How Your Buying Power May Change Next Year

On October 17, 2017, the Office of Superintendent of Financial Institutions (OSFI) announced three mortgage rule changes effective January 1, 2018.

First, a list of terms you need to know:

  • Insured Mortgage/High Ratio Mortgageless than 20% down payment
  • Non-insured Mortgage/Conventional Mortgage: 20% or greater down payment/equity
  • Bank of Canada Rate: the 5 year fixed posted rate
  • Contract Rate: the actual rate offered by the lender to the consumer
  • Benchmark Rate/Qualifying Rate: Stress Test Bank of Canada Rate OR Contract Rate +2%, whichever is greater
  • LTV (Loan to Value): the size of mortgage compared to the value of the property securing the loan

What will change as of January 1, 2018:

1) Qualifying rate Stress Test to all NON-INSURED mortgages.Currently, a home-buyer with a down-payment of 20% or more, qualifies at the rate offered by the lender. As of January 1, 2018, the home-buyer must qualify at the benchmark rate which is the higher of the Bank of Canada Rate (currently 4.89%) OR the Contract Rate from the lender plus 2%. This applies to all terms, fixed and variable rates. Stress Tests will apply to new mortgage loans and mortgages that are refinanced or renewed with a different financial institution. The Stress Test will not apply if you’re renewing with the same financial institution.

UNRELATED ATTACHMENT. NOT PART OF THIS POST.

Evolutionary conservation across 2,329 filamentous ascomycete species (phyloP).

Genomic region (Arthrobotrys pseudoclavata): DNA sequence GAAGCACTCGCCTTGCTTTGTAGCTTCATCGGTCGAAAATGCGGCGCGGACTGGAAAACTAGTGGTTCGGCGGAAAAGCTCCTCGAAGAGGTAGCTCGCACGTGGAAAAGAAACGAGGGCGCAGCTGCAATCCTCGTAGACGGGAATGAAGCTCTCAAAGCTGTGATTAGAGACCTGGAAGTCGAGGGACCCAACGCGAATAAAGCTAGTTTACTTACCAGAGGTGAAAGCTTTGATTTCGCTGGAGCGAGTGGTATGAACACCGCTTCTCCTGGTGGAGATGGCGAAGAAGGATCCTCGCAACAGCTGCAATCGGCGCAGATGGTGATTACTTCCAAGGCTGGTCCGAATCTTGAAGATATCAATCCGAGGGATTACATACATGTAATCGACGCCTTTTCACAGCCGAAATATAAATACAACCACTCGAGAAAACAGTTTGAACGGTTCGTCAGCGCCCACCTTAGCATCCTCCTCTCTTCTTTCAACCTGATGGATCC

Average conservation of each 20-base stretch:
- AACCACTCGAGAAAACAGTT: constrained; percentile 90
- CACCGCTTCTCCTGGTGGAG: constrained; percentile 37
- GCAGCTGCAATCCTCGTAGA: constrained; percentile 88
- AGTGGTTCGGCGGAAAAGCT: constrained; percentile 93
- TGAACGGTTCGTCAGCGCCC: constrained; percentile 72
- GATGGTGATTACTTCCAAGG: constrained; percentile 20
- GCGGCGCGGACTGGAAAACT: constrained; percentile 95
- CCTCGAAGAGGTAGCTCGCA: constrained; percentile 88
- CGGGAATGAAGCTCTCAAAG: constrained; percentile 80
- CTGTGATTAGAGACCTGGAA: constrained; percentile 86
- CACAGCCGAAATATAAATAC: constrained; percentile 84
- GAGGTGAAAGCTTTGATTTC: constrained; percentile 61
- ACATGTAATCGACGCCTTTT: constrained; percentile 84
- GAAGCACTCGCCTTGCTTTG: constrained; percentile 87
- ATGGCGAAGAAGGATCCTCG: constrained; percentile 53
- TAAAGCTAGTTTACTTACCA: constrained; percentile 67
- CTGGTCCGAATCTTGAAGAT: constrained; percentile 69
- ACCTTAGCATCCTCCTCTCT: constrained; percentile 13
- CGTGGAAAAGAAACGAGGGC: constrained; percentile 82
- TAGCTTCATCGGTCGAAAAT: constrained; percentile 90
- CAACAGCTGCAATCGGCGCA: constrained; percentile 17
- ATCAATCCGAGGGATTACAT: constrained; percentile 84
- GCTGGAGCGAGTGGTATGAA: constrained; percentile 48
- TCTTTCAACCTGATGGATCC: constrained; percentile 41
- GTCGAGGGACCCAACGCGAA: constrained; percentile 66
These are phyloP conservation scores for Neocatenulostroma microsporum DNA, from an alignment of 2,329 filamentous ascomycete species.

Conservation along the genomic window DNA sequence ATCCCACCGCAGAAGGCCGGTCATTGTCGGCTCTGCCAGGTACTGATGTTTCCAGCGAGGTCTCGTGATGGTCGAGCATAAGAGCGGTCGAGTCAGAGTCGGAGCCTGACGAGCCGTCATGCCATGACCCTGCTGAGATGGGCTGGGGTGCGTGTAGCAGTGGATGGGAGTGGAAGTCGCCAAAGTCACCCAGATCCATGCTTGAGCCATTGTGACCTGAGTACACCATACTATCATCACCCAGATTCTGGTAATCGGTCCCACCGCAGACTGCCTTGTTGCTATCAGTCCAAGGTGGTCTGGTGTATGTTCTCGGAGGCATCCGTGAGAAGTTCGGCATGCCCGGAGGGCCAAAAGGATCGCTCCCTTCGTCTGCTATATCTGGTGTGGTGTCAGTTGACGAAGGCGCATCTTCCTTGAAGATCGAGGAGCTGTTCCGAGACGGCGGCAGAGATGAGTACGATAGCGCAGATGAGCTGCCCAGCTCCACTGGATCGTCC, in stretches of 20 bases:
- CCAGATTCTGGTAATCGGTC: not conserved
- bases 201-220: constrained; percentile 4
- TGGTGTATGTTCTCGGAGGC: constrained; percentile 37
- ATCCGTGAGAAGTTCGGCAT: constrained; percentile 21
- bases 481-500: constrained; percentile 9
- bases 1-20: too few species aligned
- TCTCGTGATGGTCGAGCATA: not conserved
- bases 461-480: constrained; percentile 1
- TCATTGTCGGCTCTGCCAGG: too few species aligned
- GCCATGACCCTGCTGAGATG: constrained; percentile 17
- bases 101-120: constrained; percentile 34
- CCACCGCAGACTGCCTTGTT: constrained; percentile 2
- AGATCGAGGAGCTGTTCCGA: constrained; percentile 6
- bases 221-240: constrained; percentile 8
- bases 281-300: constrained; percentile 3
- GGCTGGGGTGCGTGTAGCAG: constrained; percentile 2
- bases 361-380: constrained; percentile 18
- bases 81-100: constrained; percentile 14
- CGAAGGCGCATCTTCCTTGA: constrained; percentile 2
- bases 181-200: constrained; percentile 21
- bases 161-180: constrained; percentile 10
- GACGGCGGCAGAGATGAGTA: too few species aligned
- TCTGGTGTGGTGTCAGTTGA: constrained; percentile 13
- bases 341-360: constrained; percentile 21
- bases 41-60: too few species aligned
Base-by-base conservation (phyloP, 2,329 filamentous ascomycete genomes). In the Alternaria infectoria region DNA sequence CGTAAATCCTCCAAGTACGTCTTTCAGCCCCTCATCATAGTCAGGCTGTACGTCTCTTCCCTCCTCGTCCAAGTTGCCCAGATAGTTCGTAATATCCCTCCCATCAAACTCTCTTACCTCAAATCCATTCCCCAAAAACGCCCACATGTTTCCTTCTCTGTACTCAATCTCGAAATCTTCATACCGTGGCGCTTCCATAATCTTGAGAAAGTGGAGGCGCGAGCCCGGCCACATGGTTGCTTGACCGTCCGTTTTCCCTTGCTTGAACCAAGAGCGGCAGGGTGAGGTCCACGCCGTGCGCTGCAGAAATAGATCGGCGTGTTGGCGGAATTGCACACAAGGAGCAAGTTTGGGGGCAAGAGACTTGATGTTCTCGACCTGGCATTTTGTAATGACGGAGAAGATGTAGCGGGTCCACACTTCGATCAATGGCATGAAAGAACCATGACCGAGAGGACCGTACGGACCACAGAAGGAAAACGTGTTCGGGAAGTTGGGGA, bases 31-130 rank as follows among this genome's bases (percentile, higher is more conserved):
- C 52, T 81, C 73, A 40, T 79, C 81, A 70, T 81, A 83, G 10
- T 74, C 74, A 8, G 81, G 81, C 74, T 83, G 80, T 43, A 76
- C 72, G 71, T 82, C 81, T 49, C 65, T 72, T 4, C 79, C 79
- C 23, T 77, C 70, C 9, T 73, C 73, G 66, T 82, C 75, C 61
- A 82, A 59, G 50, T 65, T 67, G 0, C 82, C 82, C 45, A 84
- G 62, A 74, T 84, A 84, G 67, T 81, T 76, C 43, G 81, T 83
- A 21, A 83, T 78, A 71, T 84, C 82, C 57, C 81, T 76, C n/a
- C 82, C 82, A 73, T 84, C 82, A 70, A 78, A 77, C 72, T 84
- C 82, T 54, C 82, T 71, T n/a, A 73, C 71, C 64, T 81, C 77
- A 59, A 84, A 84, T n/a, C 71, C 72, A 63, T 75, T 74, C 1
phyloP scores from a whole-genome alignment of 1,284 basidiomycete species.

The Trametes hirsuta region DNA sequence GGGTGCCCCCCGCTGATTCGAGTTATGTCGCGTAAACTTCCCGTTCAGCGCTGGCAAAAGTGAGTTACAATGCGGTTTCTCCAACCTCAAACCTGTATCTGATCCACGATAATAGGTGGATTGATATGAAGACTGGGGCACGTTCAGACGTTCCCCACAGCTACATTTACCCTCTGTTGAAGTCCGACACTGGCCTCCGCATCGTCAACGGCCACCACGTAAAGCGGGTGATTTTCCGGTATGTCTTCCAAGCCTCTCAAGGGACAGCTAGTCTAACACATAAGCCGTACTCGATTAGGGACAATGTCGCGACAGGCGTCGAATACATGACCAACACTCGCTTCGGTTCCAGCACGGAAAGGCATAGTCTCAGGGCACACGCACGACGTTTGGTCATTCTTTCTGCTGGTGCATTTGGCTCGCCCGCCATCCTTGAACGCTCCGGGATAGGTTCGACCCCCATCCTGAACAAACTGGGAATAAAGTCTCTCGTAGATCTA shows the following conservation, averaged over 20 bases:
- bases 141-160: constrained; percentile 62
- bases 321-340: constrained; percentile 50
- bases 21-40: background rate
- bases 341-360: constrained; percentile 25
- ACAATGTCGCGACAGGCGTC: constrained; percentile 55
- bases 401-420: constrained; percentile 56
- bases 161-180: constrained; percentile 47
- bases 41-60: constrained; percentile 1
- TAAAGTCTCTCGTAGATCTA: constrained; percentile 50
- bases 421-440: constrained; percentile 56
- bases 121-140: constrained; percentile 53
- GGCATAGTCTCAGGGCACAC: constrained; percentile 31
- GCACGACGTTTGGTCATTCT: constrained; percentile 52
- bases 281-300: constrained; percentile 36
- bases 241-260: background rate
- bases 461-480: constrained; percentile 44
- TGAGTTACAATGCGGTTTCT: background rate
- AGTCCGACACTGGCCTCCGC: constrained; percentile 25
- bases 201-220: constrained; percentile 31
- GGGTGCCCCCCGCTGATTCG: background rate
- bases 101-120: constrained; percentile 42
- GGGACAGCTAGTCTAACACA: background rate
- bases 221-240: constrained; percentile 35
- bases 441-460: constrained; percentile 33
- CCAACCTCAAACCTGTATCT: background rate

2) Lenders will be required to enhance their Loan to Value (LTV) measurement and limits to ensure risk responsiveness, by updating their internal risk management protocols as housing markets and the economic environment evolve.

3) Lending arrangements designed to get around loan-to-value limits will be restricted with the updated guideline explicitly forbidding ‘co-lending’ or ‘bundling’ arrangements. For example, a consumer applies for 80% LTV mortgage and the lender can only approve 65%. The lender then partners with a second lender for the additional 15%. The original lender then “bundles” the 15% LTV mortgage with the original 65% mortgage to form the complete 80% LTV loan. This will no longer be permitted as of January 1, 2018.

Why is Canada implementing mortgage stress-tests?

The stress test changes are a precaution as the world moves away from near-zero interest rates. While it’s not the responsibility of the OSFI to cool our overheated real estate market, they are simply concerned about the debt loads of Canadians amid soaring home values. The OSFI see the stress test as a brake on overstretched buyers who would be vulnerable as rates rise and who might bring down sensible buyers with them, as was seen in the U.S. in 2008.